Giles unyielding on Aboriginal construction jobs


p2314-Kenneth-GilliganBy ERWIN CHLANDA
CLP government without Adam Giles is becoming an appealing option for some in the party’s Alice Springs branch who are unhappy with the Chief Minister bullying opponents of his schemes for increasing Aboriginal employment in the construction industry.
Local builders, usually the bedrock of support for Mr Giles, last month held an emergency meeting to oppose the measures which include substantial cash payments for companies employing Aboriginal workers, or doing joint venture projects with Aboriginal companies.
Sources speaking on the condition of not being named claim that Mr Giles, in town for an internal CLP conference, has ruled out any changes although a meeting will be held tomorrow with departmental officials about procurement matters, supposedly to clarify the policies.
Sources claim:–
• The scheme is tantamount to an open invitation to defraud the taxpayer because there will be no test of whether a participant is Aboriginal.
• A $2 Pty Ltd company, easy to set up, if at least 50% Indigenous owned would qualify as an Indigenous Business Enterprise. It could partner in a joint venture with any construction firm which then could gain a bonus of hundreds of thousands of dollars from the NT Government.
• Builders and contractors may need to sack tried and proven workers to employ Indigenous persons who may be less qualified.
• There is a shortage of skilled Indigenous construction workers in the NT, making it necessary to bring some in from interstate a great cost.
• The scheme includes burdensome reporting and administrative processes for the firms.
• Challenging awarded tenders will become more difficult: A clear case can usually be made about price and ability to perform, for example, but no-one knows how to deal with the untested concept of Aboriginality as it exists in these programs.
• The procurement panel has been given a free for all. It can do whatever it pleases, which makes the process open to corruption.
• There are already examples where required CAL (Contractor Accreditation Ltd) accreditation has been ignored to accommodate the new requirements for Indigenous involvement.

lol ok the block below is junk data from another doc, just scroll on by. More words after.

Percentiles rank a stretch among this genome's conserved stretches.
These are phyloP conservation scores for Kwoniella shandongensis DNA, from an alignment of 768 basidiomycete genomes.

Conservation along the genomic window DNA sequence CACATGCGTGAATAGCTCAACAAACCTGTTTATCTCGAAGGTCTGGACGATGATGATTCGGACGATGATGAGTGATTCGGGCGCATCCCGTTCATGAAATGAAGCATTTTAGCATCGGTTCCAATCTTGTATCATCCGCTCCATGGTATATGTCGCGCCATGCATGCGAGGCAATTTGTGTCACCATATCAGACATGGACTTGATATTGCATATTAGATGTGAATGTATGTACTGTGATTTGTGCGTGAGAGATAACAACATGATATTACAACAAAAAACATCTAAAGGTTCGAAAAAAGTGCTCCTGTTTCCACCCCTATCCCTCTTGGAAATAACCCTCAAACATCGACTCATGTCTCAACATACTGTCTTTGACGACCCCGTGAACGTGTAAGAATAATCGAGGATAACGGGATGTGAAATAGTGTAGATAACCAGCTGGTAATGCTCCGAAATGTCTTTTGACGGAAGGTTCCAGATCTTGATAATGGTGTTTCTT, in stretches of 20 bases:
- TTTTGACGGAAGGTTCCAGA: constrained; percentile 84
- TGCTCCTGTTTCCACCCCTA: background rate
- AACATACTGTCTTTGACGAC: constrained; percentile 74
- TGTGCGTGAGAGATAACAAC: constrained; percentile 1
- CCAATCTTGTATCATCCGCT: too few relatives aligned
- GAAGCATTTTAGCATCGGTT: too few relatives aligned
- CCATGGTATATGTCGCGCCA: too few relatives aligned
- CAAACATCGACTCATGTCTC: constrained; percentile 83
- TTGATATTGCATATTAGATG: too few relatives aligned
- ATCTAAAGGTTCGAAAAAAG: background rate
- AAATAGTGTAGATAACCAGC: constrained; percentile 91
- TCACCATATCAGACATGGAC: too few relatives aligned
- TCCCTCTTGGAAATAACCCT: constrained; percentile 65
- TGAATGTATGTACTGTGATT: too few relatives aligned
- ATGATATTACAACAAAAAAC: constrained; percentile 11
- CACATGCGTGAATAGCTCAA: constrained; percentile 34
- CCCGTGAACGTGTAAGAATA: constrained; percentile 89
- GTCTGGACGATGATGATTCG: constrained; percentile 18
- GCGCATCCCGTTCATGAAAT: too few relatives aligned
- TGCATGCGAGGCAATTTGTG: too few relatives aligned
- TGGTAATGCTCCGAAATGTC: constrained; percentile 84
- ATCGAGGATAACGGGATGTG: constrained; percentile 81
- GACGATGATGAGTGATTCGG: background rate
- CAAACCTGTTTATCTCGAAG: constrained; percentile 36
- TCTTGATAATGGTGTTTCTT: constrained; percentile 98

• Instead of improving race relations the policy will exacerbate tensions.
Meanwhile Neilia Ginnane, Executive Director NT of the Housing Industry Association, says she is encouraging members to attend tomorrow’s meeting (at 11am at the Convention Centre).
She says she has asked the government for clarification of some definitions, including those of “Indigenous”.
She understands that there will be a process of “monitoring that tenderers deliver what they have promised” in terms of engaging Indigenous labour as well as companies.
“I can understand the goal of stability in communities,” says Ms Ginnane.
“The real challenge is to achieve that as well as making sure that existing businesses remain viable.”
CLP candidate Steve Brown, an electrical contractor, who co-chaired the industry meeting last month, says: “The concerns have been raised with me by constituents and I have passed them on to the relevant NT departments.
“Any further questions should be addressed to Adam Giles.”
Builder Jamie de Brenni, the other co-chairman of that meeting, says: “I will be attending tomorrow’s meeting as member of the industry to get clarification of the policies. I don’t do government work, only private work.”
CLP chairman Ben Kittle says he will comment after tomorrow’s meeting.
We are seeking comment from Mr Giles.
PICTURED at top: Titjikala builder Kenneth Gilligan in September 2007.


  1. This policy is clearly racist.
    This policy forces Australians to be racist in their behavior towards fellow Australians.
    Either we are Australians with equality of opportunities or we are expected to be racists.
    Racism as public policy is disgraceful.
    NTG needs resist the Commonwealth’s encouragement to promote racism.
    For over two decades the Commonwealth Attorney-Generals ongoing refusal of legal assistance prevented Constitutional issues of Commonwealth racist policies, including racial segregation of Australian families, from being challenged, so the NTSC maintains the “stay order”.


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